THE ORIGINAL ‘BENVENUTO CELLINI’
© 1966-2012 Hugh Macdonald
Berlioz conducted a single performance of his ‘Benvenuto Cellini’ at Covent Garden in 1853; it will be revived there for the first time on Dec 15. Hugh Macdonald, who is editing the opera for the New Berlioz Edition, discusses its various versions, and the text to be used at Covent Garden.
Many operas have come down to us bedevilled by the attempts of their composers and others to revivify a sagging dramatic frame, to make the thing work. To pick one’s way through the resulting maze of cuts, versions, and changes of sequence is not always easy; to establish the cause of such changes is harder still.
Berlioz’s Benvenuto Cellini suffered this fate by reason of its disastrous failure at the Paris Opéra in 1838. Although the blame was generally laid on the libretto (the work of Barbier and de Wailly) there seems little doubt that it was the unorthodox and demanding music that alienated the Paris public. Berlioz himself believed that the libretto was at fault, and therefore made a drastic revision in 1852 when Liszt revived the work in Weimar. In this he was closely advised by Liszt himself (their correspondence discusses every detail) and guided by immediate practicalities: ‘Reduced in this way’, he wrote to Liszt, ‘the opera should not exceed the usual length of an opera in Germany. Furthermore, there will now be only two scene-changes.’1 This revised version, the ‘Weimar’ version, was later published by Litolff and accepted by Berlioz as the definitive text; the autograph,2 though revealing abundant traces of its former state, conforms with the revision.
Berlioz recognized with pride the extraordinary vitality of his score and longed to recapture the spirit under which it was composed. So it is not mere historical curiosity that prompts one to inquire about the original version; anything that Meyerbeer’s Paris rejected offers a challenge to our taste and intellectual receptiveness. Is there not something here that Berlioz despaired of putting across, in the face of the tastes and habits of his time?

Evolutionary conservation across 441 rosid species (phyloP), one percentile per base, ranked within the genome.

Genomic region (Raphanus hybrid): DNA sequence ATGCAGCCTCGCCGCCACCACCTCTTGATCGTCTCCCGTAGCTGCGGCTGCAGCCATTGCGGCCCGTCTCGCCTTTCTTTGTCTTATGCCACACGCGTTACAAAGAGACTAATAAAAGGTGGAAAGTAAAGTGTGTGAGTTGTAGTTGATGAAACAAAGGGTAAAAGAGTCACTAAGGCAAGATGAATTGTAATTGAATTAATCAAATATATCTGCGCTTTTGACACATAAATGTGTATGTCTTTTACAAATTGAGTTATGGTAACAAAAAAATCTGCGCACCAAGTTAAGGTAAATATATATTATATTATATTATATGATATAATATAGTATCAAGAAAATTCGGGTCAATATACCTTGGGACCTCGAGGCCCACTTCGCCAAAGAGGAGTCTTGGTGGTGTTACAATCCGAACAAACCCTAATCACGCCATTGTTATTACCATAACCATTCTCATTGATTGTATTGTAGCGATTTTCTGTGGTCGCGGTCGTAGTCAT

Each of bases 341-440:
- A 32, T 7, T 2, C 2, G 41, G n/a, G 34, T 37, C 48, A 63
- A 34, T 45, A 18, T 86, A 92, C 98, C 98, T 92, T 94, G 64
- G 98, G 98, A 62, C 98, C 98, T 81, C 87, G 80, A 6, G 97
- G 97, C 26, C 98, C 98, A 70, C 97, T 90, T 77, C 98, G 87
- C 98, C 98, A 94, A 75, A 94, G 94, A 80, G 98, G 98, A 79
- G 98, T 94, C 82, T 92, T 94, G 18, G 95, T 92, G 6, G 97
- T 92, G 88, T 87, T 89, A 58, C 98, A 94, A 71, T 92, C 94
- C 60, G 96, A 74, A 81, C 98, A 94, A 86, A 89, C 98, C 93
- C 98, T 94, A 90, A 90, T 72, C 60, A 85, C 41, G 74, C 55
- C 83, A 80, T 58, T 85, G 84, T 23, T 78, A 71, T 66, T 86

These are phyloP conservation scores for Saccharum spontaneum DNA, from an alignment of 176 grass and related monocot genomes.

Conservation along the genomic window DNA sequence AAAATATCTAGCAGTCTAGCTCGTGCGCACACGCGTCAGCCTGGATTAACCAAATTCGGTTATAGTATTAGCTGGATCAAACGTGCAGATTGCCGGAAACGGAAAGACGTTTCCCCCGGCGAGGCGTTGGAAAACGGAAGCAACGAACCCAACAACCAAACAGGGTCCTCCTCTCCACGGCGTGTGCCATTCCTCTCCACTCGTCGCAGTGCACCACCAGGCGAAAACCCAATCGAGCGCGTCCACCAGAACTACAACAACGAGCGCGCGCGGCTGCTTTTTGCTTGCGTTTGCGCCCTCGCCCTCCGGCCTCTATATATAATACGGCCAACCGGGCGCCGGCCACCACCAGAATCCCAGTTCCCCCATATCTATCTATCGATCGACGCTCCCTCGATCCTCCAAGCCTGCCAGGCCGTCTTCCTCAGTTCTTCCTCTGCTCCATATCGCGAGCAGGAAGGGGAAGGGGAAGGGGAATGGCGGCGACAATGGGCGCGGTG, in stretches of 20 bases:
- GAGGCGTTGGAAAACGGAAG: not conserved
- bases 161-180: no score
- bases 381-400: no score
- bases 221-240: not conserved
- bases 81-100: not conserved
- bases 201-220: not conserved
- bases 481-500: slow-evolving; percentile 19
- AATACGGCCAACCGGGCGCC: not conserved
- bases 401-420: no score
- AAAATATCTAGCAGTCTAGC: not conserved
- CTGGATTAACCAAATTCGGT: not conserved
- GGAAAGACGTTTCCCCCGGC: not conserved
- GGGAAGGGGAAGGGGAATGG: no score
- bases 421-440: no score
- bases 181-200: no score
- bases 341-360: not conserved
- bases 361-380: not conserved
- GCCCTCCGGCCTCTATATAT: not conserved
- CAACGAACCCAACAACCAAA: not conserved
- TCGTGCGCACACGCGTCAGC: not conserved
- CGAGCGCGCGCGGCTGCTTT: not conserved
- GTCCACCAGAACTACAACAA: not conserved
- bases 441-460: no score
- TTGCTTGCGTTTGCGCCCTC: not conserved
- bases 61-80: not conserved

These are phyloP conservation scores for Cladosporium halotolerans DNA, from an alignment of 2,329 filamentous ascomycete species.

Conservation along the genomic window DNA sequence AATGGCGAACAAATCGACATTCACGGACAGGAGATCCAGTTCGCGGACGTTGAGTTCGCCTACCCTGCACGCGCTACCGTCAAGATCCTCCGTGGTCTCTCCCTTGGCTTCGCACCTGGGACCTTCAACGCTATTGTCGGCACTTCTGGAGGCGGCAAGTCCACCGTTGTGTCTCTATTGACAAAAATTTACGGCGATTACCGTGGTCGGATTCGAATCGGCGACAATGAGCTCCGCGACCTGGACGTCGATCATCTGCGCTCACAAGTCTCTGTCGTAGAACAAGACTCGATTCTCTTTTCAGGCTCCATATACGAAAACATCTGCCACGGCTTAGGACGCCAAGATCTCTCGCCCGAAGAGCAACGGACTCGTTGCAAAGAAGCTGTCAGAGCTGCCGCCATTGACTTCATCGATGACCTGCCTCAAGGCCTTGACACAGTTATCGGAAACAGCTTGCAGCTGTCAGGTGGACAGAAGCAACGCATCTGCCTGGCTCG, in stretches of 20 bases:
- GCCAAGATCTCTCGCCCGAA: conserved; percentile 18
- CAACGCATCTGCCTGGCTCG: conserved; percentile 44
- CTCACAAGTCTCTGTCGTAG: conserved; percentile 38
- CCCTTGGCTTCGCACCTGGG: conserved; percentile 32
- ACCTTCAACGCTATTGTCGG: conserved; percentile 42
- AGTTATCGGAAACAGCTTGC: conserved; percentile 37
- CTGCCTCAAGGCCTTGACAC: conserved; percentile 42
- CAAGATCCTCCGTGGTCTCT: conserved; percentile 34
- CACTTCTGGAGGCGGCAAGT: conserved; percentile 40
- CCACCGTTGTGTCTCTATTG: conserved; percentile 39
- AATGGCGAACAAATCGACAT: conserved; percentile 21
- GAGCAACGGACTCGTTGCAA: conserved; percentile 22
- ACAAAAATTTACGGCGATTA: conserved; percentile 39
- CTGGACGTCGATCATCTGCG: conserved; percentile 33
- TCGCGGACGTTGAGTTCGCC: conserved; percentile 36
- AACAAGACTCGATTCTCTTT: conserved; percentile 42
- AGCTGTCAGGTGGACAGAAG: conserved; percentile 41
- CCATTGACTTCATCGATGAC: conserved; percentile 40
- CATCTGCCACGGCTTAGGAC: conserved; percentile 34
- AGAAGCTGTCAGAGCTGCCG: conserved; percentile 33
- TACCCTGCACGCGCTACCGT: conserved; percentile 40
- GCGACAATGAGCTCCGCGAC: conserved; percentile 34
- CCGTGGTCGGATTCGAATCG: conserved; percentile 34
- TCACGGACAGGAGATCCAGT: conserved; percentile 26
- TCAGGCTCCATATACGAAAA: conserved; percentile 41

We can examine the 1838 version in a number of sources. In 1913 J. G. Prod’homme made a comparative study of the two versions from the libretto published at the time of the first performance.3 His concern was with the dramatic changes made by Berlioz in the later version, and not with the fate of all the music thrown out in the course of revision. In this respect Prod’homme was gloriously blind to the work of his colleague Julien Tiersot, who had already made a long and detailed study of the early version in l905.4 Tiersot’s investigation was much more thorough, for he consulted a 5-volume MS score and a ‘Violon-Conducteur’ part of the entire opera kept with the orchestral material in the Opéra library, and attempted a musical reconstruction of the earlier version.
But we can delve back further still. After the opera’s trouncing reception at the first of only four complete performances, Berlioz was naturally anxious to salvage what he could. Although cuts had been made in rehearsal, he (and the director Duponchel) continued to cut away this and that, so that when the score was shortly consigned to the Opéra shelves it was considerably reduced in bulk. This seems to be the point at which the 5-volume score was made, as a record for posterity rather than as a working copy, for it contains none of the music indicated as cut in the orchestral parts.